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Careers in Forensic Nursing – Education, Salary & Job Outlook Guide

Forensic nurses are an essential part of forensic investigations. These specially trained nurses are highly skilled healthcare providers with specialized training and experience in caring for victims and assisting with criminal investigations.

In addition, forensic nurses provide physical evidence reports to assault and accidental death cases. By collecting and preserving evidence after traumatic events, forensic nurses can care for patients’ immediate medical needs and bring perpetrators of physical sexual assault crimes to justice with irrefutable DNA evidence.

The majority of a forensic nurse’s time is spent in a hospital setting, often in an emergency room. The work can be chaotic and can be mentally and emotionally draining. Helping victims of sexual assault and partner violence can be heartwrenching, yet also rewarding in helping people give voice to their experiences to lessen future crimes and bring perpetrators to justice.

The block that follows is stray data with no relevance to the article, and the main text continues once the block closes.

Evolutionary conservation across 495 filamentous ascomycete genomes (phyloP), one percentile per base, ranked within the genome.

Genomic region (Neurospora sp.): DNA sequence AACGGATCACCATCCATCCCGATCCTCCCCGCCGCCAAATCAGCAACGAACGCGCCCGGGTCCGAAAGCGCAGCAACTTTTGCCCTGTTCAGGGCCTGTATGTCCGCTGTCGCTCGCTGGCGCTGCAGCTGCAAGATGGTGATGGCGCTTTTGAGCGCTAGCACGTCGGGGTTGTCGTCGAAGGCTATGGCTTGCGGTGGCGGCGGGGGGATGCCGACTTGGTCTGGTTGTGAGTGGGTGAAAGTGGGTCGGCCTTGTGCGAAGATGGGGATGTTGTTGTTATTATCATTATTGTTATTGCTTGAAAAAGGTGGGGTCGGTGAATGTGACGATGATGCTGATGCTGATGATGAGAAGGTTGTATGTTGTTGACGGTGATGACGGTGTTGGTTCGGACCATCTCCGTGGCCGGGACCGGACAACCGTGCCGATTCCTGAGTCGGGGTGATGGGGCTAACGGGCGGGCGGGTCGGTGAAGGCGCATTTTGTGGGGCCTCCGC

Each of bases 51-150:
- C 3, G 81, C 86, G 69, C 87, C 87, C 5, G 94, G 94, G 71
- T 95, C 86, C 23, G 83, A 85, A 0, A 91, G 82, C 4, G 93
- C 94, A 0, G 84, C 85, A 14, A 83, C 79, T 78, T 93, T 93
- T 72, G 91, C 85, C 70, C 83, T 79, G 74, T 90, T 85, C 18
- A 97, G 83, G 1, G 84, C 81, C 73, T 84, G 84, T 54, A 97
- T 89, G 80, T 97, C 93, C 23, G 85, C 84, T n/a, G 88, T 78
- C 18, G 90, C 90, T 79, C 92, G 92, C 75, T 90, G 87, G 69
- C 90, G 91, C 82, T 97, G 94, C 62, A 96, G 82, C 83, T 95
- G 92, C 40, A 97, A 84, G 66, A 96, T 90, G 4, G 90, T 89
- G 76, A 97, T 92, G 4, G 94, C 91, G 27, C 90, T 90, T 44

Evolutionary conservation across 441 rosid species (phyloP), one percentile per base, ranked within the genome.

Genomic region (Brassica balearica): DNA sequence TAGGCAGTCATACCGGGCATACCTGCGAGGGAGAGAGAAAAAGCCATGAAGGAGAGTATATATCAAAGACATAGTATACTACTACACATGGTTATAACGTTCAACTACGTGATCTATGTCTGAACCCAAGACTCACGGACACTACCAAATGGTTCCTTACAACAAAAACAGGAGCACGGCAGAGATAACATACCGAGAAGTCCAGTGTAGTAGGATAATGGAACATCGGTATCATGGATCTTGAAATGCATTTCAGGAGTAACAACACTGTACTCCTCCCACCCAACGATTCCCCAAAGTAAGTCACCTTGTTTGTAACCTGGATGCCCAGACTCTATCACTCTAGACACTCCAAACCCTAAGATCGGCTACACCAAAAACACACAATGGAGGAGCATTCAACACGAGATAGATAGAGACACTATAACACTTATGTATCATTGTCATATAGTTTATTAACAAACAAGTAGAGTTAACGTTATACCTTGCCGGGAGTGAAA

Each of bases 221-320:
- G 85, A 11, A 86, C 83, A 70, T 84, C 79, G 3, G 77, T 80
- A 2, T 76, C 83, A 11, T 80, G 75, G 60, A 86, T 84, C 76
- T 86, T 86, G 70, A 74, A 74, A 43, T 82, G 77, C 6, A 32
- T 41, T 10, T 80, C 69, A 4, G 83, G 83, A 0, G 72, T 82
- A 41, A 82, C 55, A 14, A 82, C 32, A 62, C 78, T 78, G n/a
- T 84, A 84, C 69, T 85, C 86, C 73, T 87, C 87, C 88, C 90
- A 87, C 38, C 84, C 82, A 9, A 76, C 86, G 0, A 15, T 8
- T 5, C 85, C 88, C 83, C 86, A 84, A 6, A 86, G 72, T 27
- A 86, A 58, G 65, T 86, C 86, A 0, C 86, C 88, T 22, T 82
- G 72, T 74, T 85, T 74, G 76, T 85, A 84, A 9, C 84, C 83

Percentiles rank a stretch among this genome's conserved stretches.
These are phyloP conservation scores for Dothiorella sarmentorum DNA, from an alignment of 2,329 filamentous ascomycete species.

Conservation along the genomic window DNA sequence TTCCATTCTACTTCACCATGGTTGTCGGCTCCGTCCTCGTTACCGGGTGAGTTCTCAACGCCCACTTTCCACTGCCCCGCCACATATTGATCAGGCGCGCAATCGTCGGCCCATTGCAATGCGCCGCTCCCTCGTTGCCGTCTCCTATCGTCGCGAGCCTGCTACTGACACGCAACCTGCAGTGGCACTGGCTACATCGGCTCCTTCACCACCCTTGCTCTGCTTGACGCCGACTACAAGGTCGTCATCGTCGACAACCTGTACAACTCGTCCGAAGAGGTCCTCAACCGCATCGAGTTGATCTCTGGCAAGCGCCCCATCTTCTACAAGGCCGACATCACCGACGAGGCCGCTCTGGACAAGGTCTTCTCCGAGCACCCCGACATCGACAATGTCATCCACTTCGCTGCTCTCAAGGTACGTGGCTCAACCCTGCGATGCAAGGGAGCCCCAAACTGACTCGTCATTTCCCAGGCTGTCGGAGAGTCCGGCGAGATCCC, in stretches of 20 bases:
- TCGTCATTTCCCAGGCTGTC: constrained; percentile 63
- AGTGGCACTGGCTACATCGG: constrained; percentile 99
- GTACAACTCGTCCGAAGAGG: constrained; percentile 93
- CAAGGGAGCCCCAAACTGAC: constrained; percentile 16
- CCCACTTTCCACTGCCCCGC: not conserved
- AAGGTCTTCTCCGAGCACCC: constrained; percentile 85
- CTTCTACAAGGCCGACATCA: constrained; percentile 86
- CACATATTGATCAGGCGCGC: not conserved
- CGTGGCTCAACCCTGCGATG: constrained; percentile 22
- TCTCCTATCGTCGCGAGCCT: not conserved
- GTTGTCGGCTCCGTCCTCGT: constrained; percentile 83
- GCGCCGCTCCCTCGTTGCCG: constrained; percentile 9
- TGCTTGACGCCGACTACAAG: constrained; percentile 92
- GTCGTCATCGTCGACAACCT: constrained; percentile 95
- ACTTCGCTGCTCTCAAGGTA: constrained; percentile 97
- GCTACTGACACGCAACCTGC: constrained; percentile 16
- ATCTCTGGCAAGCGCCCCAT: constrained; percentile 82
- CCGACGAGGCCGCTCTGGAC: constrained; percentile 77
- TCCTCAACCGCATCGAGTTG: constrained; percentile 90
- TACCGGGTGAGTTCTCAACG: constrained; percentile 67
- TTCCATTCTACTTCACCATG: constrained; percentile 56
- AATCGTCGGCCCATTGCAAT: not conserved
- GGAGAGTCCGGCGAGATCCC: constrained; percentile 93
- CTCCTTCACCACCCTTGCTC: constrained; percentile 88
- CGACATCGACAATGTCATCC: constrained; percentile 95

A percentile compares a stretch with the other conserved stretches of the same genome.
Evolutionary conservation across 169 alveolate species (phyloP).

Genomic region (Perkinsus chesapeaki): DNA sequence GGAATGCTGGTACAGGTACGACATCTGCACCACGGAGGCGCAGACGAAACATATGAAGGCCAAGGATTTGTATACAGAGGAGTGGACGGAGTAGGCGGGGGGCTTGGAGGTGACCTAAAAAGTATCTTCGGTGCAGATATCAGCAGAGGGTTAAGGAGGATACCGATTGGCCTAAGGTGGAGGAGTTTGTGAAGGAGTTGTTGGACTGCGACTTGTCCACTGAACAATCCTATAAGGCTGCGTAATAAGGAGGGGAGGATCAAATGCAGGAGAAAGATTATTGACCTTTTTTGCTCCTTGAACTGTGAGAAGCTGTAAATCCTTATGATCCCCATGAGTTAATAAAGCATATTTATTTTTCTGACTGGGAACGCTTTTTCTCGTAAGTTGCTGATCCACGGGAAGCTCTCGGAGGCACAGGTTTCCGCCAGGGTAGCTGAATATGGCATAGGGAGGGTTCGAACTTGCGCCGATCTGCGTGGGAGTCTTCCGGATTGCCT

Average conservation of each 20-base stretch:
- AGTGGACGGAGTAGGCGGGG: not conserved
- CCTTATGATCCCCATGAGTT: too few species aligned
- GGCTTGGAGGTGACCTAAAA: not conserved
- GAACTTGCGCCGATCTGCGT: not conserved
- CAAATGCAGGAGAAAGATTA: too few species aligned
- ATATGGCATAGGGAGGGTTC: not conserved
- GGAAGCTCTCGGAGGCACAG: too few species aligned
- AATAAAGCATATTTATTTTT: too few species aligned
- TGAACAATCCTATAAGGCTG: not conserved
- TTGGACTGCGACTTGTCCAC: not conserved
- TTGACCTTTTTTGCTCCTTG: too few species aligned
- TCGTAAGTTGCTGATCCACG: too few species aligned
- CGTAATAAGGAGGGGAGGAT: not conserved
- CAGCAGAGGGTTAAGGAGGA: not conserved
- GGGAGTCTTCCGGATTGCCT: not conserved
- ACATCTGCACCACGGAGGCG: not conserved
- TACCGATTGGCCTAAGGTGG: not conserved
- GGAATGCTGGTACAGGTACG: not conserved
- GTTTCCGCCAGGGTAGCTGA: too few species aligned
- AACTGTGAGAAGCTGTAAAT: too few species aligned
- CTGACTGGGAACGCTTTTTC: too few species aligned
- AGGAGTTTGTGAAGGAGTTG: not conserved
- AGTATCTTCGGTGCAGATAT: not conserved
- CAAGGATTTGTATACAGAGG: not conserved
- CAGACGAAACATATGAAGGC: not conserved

Forensic nurses will spend time working with law enforcement, other nurses, and doctors. However, they will spend quite a large chunk of time working with actual victims, collecting evidence, speaking with them about their ordeal, and helping to support them. They may measure wounds, take photos, and take tissue or blood samples as official evidence in a criminal investigation.

The number of forensic nurses is growing to meet public health demands. In 2020, the International Association of Forensic Nurses (IAFN) received 1,028 applications for certification; a 14 percent increase between 2019 and 2020 and a record all-time high for the organization (IAFN 2020). The IAFN offers two Sexual Assault Nurse Examiner (SANE) certifications for nurses working with adults, adolescents, and children and in 2020, 2,136 nurses held one or both of these qualifications (IAFN 2020).